Sir: "The idea that everyone should own their own house is neither achievable nor desirable," declares your editorial (28 June), and it continues, rightly, to reject the Government's worthless proposal to allocate housing in a way to suit respectable married couples at the expense of single persons.
Private landlords' housing has been in decline ever since 1945. The government's census for 1991 (the latest available) shows that 52.7 per cent in Britain are owner-occupiers; 35.2 per cent are council tenants; 5.4 per cent are housing association tenants; and only 6.7 per cent are privately rented.
The truth is that a large proportion of the population cannot afford, or does not want, to become owner-occupiers; and among them are those most in need of immediate housing help., This should be provided by removing the government's ban on local authorities using the pounds 5.6 billion lying idle in their council coffers, and allowing, indeed encouraging, them to spend this money and the available workers and building materials on council house construction instead. It would also provide thousands of jobs in the building, furniture, bathroom equipment and other related industries. It is part of Labour's election programme.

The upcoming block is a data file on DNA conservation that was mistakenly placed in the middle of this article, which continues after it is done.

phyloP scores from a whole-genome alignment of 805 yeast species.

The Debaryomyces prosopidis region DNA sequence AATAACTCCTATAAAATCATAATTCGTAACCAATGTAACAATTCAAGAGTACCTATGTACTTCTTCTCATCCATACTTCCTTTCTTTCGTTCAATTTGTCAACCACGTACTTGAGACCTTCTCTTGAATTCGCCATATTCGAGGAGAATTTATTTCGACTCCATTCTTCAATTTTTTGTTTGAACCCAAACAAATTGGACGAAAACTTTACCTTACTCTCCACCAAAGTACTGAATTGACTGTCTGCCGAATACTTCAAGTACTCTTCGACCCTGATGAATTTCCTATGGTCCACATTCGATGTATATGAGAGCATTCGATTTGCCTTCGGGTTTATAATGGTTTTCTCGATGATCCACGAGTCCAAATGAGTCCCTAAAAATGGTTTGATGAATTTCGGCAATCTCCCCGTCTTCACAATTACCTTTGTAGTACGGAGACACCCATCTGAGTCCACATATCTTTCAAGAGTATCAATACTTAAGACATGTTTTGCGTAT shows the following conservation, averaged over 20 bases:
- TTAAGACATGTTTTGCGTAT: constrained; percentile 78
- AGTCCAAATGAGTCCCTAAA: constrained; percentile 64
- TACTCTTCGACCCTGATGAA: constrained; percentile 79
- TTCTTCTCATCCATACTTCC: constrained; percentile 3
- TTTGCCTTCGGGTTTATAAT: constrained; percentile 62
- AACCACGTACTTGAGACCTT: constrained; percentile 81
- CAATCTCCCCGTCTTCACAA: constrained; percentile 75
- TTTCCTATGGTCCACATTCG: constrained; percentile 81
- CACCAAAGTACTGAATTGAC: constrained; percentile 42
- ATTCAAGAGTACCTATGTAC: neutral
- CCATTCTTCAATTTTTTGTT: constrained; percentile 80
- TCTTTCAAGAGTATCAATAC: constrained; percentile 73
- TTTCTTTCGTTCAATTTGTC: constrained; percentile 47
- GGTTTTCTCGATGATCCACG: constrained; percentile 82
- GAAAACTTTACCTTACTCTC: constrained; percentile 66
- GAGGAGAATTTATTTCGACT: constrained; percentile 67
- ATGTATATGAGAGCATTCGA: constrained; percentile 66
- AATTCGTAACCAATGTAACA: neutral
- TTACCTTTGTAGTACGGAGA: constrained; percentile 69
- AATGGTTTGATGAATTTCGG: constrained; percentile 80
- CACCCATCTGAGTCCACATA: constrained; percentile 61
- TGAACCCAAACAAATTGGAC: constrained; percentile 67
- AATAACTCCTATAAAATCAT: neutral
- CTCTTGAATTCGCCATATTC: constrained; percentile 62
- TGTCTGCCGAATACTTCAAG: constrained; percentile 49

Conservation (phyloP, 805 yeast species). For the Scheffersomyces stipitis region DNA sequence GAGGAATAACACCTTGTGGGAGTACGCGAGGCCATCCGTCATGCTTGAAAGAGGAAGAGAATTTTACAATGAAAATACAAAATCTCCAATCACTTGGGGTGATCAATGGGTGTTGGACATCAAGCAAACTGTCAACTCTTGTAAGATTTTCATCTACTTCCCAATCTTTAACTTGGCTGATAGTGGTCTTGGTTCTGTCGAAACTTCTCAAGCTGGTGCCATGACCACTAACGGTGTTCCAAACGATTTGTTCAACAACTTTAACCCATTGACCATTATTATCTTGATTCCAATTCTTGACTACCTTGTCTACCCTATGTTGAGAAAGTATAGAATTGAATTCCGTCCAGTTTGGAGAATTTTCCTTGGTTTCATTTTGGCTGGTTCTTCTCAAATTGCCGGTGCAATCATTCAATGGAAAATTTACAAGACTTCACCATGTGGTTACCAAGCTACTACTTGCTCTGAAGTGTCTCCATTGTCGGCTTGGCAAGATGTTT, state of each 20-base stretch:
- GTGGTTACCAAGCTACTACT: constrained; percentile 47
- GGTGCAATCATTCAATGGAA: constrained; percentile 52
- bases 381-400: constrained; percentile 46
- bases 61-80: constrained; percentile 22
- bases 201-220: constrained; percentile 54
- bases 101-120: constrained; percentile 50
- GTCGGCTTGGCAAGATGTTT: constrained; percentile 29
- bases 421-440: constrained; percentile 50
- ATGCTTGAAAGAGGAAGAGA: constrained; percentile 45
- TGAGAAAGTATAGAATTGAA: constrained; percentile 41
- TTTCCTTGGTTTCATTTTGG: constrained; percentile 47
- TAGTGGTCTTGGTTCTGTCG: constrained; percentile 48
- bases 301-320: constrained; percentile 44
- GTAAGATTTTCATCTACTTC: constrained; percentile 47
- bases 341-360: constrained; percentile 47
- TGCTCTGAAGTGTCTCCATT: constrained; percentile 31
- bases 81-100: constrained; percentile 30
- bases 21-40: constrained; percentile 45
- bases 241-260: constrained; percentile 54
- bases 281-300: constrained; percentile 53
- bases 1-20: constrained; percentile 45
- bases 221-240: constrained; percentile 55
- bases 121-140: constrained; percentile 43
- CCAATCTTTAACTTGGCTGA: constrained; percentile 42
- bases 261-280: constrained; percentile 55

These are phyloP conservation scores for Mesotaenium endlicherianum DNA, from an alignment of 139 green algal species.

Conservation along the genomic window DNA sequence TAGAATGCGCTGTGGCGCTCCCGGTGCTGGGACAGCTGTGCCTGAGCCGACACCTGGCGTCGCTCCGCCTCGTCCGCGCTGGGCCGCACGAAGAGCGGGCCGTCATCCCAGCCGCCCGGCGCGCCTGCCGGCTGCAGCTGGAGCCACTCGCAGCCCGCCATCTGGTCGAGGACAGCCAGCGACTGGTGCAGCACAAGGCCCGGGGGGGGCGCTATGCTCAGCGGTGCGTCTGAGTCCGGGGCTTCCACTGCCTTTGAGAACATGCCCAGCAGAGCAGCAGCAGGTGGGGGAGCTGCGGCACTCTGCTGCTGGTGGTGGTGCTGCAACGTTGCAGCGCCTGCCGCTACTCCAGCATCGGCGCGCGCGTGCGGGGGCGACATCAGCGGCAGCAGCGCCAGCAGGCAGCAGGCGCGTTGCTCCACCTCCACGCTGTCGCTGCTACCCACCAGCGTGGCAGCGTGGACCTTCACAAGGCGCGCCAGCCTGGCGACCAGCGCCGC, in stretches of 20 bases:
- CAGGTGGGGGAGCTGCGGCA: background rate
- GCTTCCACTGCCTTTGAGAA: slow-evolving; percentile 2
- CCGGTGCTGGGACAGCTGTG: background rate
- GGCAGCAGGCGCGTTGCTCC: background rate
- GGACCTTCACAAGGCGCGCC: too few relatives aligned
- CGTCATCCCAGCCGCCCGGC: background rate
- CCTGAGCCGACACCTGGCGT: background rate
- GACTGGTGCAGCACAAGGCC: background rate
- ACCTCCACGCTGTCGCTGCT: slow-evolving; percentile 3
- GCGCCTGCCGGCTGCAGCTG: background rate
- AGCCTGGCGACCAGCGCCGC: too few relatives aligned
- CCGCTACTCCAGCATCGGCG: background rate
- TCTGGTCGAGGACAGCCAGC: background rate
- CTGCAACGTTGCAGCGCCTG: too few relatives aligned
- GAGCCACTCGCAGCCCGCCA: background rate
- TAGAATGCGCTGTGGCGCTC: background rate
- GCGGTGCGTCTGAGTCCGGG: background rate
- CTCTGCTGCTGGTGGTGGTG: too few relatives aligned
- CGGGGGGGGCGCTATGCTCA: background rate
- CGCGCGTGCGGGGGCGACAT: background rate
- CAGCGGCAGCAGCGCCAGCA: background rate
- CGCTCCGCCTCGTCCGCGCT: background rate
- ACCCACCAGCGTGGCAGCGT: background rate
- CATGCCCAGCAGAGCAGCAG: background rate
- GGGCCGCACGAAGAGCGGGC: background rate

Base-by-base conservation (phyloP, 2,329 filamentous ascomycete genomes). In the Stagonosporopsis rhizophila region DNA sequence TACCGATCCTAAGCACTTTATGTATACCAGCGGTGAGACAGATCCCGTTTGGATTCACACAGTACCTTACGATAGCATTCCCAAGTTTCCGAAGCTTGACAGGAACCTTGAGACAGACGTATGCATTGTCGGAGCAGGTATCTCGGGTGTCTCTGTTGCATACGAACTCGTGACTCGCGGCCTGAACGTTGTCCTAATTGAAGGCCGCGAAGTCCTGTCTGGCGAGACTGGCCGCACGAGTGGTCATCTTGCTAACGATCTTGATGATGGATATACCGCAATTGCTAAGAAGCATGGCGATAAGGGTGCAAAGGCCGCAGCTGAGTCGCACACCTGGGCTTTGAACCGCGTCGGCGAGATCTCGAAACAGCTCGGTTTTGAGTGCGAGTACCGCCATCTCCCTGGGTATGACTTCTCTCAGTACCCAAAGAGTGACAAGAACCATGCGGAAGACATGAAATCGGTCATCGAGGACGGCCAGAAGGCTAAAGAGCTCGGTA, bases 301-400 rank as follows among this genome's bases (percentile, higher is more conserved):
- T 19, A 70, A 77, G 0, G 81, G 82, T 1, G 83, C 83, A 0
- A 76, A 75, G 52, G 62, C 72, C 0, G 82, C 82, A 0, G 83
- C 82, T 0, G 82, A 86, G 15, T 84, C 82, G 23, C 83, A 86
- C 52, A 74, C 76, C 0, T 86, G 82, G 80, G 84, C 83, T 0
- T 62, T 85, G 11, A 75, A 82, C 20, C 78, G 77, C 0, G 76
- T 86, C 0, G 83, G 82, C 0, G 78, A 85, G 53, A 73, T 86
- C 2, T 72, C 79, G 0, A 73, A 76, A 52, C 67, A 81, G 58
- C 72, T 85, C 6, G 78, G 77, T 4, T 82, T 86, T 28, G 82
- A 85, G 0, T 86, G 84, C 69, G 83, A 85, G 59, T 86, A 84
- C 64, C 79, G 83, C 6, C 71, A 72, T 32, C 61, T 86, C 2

However, I strongly disagree with your conclusion: that the central problem in housing policy is the lack of a vigorous private rented sector. No, the local authorities and housing associations can do the job far better, more efficiently and cheaply, with better planning and with greater care for their tenants and the desperate queues on the long waiting lists.
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